By Cynthia Orlando
Published in Eugene Register Guard as Guest Viewpoint on March 28, 2013
Usually when we think of wildlife we think of animals that make their homes in large forest ecosystems. We often don’t stop to appreciate that small, privately owned forests close to urban areas also provide essential habitat for Oregon wildlife.
The fact is, with some 60,000 families owning forests between 10 acres and 500 acres in size, privately owned forestlands are a key component to meeting the habitat needs of Oregon wildlife. These family-owned forests — including about 30,000 acres within urban growth boundaries — are the forestlands that most Oregonians see around them every day.
These lands help meet the habitat needs of deer, coyote and other mammals. Birds — especially migratory varieties, and birds of prey such as hawks, owls and eagles — also depend on these forests.
Rounding out the list: amphibians such as frogs and salamanders, and many small mammals, including voles, deer mice, tree squirrels, chipmunks, bats, opossums and moles.
Unfortunately, while many ecosystem services such as clean air, clean water and habitat for fish and wildlife originate on private forestlands, those who own, manage and restore these lands have been compensated historically only through markets for traditional products such as timber. Small forestland owners may live to see income generated from timber sales only once or twice in their lifetimes.
With tough economic times, mill closures and log prices tied to a fluctuating housing market, it’s often difficult for Oregon’s small forest owners to maintain financial stability. One result is that forestlands become fragmented by development, and the likelihood that they’ll be managed for forest values declines.
What can be done to support these forest owners and conserve these important forested parcels?
Assist and compensate Oregon forest landowners.
Many organizations are exploring ways of compensating landowners who provide “ecosystem services” such as clean, cool water, or maintain forests’ capacity to mitigate climate change by storing carbon. A Ties to the Land educational program, available through Oregon State University, helps prepare family forest owners for intergenerational transfer of their properties to their adult children.
Keeping our forests healthy and intact is of high interest to the Oregon Department of Forestry and its board, and these are both worthy efforts.
Support urban parks and gardens.
Gardens, city parks, neighborhood lots, forest remnants on the edge of a community, set-aside natural areas and open spaces within city limits provide much-needed habitat for wildlife.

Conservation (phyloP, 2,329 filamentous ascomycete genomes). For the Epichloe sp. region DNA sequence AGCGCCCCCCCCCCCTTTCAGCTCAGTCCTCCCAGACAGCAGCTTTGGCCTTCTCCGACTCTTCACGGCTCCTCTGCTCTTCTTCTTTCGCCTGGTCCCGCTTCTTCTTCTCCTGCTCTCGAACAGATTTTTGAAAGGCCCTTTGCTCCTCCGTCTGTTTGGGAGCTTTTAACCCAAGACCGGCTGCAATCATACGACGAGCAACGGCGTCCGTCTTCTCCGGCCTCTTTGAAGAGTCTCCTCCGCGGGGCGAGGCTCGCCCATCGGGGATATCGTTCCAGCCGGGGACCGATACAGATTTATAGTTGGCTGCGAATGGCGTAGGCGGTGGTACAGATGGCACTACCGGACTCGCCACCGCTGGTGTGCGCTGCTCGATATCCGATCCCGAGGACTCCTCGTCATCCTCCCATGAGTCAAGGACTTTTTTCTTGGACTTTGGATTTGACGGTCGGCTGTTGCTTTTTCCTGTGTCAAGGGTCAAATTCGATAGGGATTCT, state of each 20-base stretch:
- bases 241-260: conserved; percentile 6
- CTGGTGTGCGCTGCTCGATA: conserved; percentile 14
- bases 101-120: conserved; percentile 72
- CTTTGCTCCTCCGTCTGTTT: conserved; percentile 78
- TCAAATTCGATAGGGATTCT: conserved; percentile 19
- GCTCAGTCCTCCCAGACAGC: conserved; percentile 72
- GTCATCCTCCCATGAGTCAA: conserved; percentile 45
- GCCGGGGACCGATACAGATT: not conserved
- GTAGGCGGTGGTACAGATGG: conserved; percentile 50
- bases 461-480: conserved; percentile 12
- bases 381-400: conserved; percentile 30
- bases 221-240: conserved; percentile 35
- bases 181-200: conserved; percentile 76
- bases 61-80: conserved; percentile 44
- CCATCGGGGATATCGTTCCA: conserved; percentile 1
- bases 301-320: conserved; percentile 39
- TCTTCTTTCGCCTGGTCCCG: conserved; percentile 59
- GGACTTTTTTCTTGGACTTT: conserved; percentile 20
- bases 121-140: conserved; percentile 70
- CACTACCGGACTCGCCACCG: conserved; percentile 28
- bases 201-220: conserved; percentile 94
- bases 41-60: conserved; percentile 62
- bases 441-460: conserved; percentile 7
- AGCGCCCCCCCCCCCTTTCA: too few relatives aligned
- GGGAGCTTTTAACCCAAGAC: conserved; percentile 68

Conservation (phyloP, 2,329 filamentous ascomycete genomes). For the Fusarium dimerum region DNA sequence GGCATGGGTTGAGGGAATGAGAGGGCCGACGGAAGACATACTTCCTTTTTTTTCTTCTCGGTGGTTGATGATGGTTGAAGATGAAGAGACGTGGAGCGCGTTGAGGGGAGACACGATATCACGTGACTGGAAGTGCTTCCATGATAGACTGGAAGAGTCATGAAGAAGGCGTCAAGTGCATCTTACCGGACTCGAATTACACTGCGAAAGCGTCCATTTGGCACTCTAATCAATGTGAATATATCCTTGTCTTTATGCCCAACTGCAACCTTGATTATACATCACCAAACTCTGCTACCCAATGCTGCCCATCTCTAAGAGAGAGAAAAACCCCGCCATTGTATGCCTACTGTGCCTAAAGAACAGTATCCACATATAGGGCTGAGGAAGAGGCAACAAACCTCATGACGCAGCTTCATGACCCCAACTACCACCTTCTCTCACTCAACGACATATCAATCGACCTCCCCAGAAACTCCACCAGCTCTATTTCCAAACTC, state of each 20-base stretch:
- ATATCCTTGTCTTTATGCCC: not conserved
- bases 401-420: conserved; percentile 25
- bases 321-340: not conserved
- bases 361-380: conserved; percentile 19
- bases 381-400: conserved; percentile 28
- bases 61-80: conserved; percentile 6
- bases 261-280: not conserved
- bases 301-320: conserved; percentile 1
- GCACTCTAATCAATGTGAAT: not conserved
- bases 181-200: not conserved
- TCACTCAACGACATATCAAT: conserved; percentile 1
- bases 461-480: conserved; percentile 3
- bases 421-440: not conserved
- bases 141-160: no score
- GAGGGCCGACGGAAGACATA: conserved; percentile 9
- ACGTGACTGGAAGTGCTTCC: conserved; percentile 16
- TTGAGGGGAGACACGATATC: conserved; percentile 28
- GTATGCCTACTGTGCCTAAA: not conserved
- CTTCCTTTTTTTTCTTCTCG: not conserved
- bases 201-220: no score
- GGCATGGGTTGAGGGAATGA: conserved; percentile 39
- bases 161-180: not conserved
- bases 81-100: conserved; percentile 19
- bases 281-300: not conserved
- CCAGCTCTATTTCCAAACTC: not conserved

That’s just one reason to support and encourage city park programs, encourage the retention of open spaces and natural areas, and provide valuable corridors that link patches of wildlife habitat and allow movement among them.
City park departments and industrious backyard gardeners also can play a pivotal role just by their everyday habits. For example, one way to support diversity is to grow native plants — ground cover, small and tall shrubs, and understory and overstory trees that create the site characteristics necessary to meet the food requirements of birds and wildlife.
Providing a fresh water source in your yard or garden is another way to enhance habitat for birds, insects and valuable pollinators.
Conserve oak communities. More than 200 species of birds, reptiles, amphibians, insects and mammals — including rare or threatened species — use Pacific Northwest oak communities for food and shelter.
Almost 99 percent of these oak communities (Oregon white oak, Garry oak) have been lost to urban and agricultural development, management practices that have converted stands of oak to conifers, and invasive plants such as Himalayan blackberry that crowd out native understory plants such as camas. Wildlife species that rely on oak communities include the Taylor’s checkerspot butterfly and the western gray squirrel.
What can be done to reverse the trend? If oaks are growing on your property, protect them from conifer encroachment and nonnative plant invasion. If you own a large parcel of land, consider planting seedlings of Oregon white oak on your property.
When planting plants or shrubs, choose native species.
Collaboration makes a difference.
Although growth has slowed considerably during the recession, population from 2000 to 2010 in Oregon grew significantly, by 12 percent. Along with population growth comes increased pressures on habitat needed by Oregon wildlife.
Whether you’re a city parks worker, an urban gardener or a private forest landowner on the outskirts of a city, keep your eyes open to observe how birds and wildlife use and depend on different habitat types. Collaborate with others to conserve these areas.
Urban gardeners as well as those living in urban fringe areas also can work with their neighbors to plant native trees and shrubs that enhance habitat.
Lastly, private forest landowners can receive technical (and sometimes financial), assistance from their local Natural Resources Conservation Service, extension office, or the Oregon Department of Forestry.
Cynthia Orlando is a certified arborist with the Oregon Department of Forestry. For more information on wildlife habitat in urban areas, go to rgne.ws/Zy2hlv.